Patient Blogs | COPD
A Strong Doctor Relationship Helps Me Live With COPD and Other Conditions
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Living with COPD can be challenging at times. It's a chronic condition that can take a toll on the body. As it progresses, your lungs can become less and less functional, you become tired more easily, and you're not able to do as much as you used to.

Yes, COPD is a life-changing condition all by itself, but rarely do we live single-issue lives. There are many people who live with multiple conditions, and most of the time these conditions have little to no effect on each other. But sometimes they can interact or interfere with each other.

I live with COPD, HIV, anxiety, and depression -- plus a touch of OCD and ADHD. Yeah, I take a few pills every day. The pills have never bothered me though. I was taking vitamins every day before I was diagnosed with any of this. If that didn't bother me, why should a few more pills?

But when you live with comorbidities (multiple health issues), it becomes much more important to talk to your doctor and make sure they know exactly what all you're taking. Don't try to diagnose and treat yourself -- sometimes medications can turn on you when you mix them with the wrong things, be they other meds or even certain foods or drinks.

Always take your medications as prescribed. This is why doctors want to know everything you're taking. And remember to be honest with your doctor (even if you can't be with anyone else). Even if you're taking recreational drugs or drinking a lot of alcohol, still be honest. They're not there to judge, they're there for your health.  If you don't trust your doctor enough to be honest, then find another one. There's nothing more valuable for your health than a good relationship with your doctor.

You also have to let them know when something's not working for you. I know I had to change my depression meds many times before I found the regimen that worked for me. But because I have other issues as well, those issues always have to be taken into account. There are some meds I can take and some I can't because they can interfere with my other meds or conditions.

Sometimes comorbidities are something new, something to watch out for over the horizon. Having COPD and HIV means that I have to take the possibilities of certain illnesses very seriously. I get a flu shot every year. I call my doctor if I catch a cold because sometimes I may need a stronger medication than what I can buy at the store, like an antibiotic. I don't play with a compromised immune system and less than fully functional lungs.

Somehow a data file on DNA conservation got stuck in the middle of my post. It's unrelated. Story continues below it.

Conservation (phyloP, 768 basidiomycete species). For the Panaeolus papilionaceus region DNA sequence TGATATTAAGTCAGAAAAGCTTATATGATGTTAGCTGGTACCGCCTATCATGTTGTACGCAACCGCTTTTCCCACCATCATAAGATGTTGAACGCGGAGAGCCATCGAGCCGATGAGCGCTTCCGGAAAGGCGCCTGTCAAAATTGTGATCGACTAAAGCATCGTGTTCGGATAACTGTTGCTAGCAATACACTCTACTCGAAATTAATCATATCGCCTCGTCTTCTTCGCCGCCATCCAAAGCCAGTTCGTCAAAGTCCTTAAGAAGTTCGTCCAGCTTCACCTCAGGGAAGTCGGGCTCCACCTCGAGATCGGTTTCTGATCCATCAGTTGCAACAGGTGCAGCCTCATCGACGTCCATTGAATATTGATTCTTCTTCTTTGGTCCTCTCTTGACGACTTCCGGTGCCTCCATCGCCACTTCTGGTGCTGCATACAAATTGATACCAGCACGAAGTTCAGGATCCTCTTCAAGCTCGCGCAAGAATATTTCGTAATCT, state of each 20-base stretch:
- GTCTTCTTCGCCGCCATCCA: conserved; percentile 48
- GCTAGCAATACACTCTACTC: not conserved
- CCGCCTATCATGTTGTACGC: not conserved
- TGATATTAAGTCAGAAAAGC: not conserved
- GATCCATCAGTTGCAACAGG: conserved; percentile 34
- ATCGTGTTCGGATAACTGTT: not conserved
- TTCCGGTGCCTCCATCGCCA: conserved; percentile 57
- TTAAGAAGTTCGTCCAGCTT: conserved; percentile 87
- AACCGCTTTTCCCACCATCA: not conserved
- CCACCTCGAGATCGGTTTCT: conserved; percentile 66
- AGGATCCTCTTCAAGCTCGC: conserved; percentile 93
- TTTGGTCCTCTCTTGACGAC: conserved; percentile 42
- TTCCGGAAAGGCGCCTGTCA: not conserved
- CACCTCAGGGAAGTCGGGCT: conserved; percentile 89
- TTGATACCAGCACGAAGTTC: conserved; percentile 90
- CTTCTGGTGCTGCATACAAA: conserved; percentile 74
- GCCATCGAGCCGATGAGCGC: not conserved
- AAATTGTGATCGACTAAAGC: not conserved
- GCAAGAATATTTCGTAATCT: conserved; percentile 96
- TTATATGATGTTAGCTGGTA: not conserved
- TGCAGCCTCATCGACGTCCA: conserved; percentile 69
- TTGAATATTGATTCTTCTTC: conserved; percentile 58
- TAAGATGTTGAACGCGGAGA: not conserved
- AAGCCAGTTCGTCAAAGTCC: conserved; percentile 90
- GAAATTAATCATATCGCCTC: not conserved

And then COVID-19 came along. I sure didn't want none of that, so you best believe I wore my mask and sometimes even doubled up. I couldn't get my vaccine fast enough. Of course, I first made sure that it wouldn't interact with my meds. As an advocate, I could listen to the world's leading experts on COVID-19 and HIV at the Conference of Retroviruses and Opportunistic Infections, so I knew it was safe.

I know most of the public doesn't get that opportunity to listen and talk with the world's leading experts, but your doctor does. Your doctor spends a lot of time reading the research and talking with other doctors to stay on top of your health, to know the best treatments and alternatives, what works and what doesn't, what's going around, and what the possibilities are.

Living with comorbidities doesn't have to be a struggle. Honestly, your doctor does most of the work; you just need to be an active partner in your health care. Have a good relationship with your doctor, ask questions, and always be honest (it could save your life). Keep a list of all your meds to be able to show your doctor, and stay aware of what's going around and how you can protect yourself. Living with multiple health issues doesn't mean your life is over, you've still got a lot of life to live, and a good partnership with your doctor can make that life longer and more enjoyable.



Photo Credit: NickyLloyd via Getty Images

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Katie Willingham

Katie Willingham

Diagnosed since 2016

Katie Adsila Willingham is an HIV advocate from rural north Alabama who has been living with COPD for 15 years. After years focusing primarily on her HIV diagnosis, Willingham is embarking on a journey to better manage her COPD. She blogs for The Well Project's A Girl Like Me, is the Alabama state lead for the Positive Women's Network USA, and is a U=U ambassador with the Prevention Access Campaign.

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